What Happened To The Kentucky Speedway? [Ultimate Guide!]

You might be thinking about making the move to the Bluegrass State soon, but you’d better hurry. Kentucky is about to close the doors on one of the most storied sports venues of all time. We’re not talking about the Kentucky Derby or the Kentucky Concert Hall. We’re talking about the iconic, original Kentucky Speedway, which is set to close its doors for the final time on October 31st.

The reasons for the closure are numerous. The construction of I-75 in the area has made it nearly impossible for the average car to even make it up the entrance of the speedway. Those that do make it up there are usually forced to take a sharp right into the infield, which essentially becomes a dead end. The team at the Speedway has also found the transition from motorsport to NASCAR difficult, and they want to avoid any further litigation with the city. The bottom line is that the Kentucky Speedway simply doesn’t have the lucrative National Football League (NFL) or Major League Baseball (MLB) games that it used to.

So, what happened? Let’s take a look back at the evolution of the speedway, which started in 1934 and was one of the first paved oval tracks in American sports.

The Early Years

The Kentucky Speedway started out inauspiciously enough as a military field. The United States Army purchased 238 acres of land in Shelbyville, Kentucky, just outside of Louisville, in order to build a training facility for its officer candidates. The base was originally called Camp Shelby, but when the war ended, the Army turned the camp into a regular public park and named it after its most famous resident, Joe Richard’s Auto Racing Park.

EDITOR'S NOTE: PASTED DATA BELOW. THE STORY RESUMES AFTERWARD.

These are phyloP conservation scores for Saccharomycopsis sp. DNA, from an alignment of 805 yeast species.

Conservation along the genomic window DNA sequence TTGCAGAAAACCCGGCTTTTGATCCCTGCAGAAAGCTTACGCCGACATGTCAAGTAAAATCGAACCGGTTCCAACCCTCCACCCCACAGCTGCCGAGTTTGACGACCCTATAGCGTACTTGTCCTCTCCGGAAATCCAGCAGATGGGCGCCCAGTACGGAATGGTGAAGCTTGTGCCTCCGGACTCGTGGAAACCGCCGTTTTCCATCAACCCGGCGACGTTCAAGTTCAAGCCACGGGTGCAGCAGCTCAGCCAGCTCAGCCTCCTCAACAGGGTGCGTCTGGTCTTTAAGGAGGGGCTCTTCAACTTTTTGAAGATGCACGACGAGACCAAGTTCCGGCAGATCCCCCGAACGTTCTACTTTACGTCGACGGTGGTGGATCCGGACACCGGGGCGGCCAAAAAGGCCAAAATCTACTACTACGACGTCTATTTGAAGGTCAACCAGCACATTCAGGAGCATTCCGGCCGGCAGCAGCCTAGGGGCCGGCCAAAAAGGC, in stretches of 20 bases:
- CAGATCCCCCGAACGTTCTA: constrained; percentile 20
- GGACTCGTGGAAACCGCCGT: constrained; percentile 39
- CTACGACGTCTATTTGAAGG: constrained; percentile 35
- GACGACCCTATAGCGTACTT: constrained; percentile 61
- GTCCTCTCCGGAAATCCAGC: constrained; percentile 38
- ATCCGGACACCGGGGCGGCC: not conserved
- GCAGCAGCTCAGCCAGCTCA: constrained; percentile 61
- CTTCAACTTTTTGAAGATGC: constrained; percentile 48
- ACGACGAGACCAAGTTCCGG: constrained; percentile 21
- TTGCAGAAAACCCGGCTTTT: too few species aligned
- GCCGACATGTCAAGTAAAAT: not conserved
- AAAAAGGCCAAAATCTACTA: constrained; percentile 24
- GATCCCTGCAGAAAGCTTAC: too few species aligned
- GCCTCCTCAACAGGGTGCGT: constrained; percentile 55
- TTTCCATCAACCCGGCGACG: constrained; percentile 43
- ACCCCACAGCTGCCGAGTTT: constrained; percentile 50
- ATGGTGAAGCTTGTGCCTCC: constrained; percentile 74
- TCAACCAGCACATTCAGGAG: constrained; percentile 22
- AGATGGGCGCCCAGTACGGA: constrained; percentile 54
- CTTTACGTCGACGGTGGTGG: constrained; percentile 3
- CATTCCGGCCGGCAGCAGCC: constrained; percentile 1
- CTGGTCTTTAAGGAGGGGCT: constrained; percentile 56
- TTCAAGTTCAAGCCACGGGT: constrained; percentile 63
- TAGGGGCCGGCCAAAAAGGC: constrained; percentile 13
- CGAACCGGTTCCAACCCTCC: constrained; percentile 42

Richard was one of the founding partners of the speedway along with George Buckhanan and Jimmy Angel. The three of them pooled their resources and bought the land, which back then consisted mostly of woods and fields, for the then-enormous sum of $25,000. The trio started laying out the track in the summer of 1934 and opened their first speedway the following year.

They named the track after themselves, which is how the nickname ‘Speedway’ came about. The site that the three men settled on was chosen because it was close to a peach orchard. At the time, the area was pretty rural and the only other major landmarks were Frankfort’s Union Station and the Louisville & Nashville Railroad line. Between the two of them, the Army’s Camp Shelby and the Kentucky Speedway have combined to form what is now known as the Cardinal Richey Center for Motorsports Medicine. The center was officially opened in 2006 and is named in honor of Dr. Bob Richey, who passed away in 2005.

The Pre-War Years

In the 1930s, the Louisville region was mostly quiet (with the exception of varsity football games), and that helped make for some fantastic evenings at the track. People would show up for football games in small crowds, but the race was always a sellout. The Cardinals were one of the most prestigious football teams in the country, and their games were always a bit of a rivalry with the Kentucky Wildcats.

It wasn’t just about the football, either. The men’s and women’s swimming pools were some of the best in the region, and people came from all over to take a dip. In fact, it was once said that the water at the Kentucky Speedway was so good that you could eat off the bottoms of the pool lounges. The speedway has hosted numerous famous races throughout the years, including the 1938 Kentucky Derby and the famous 1956 Battle of Kentucky, which pitted Bill Elliott (in his #9 car) against Fred Lorenzen (in his #2 Ferrari).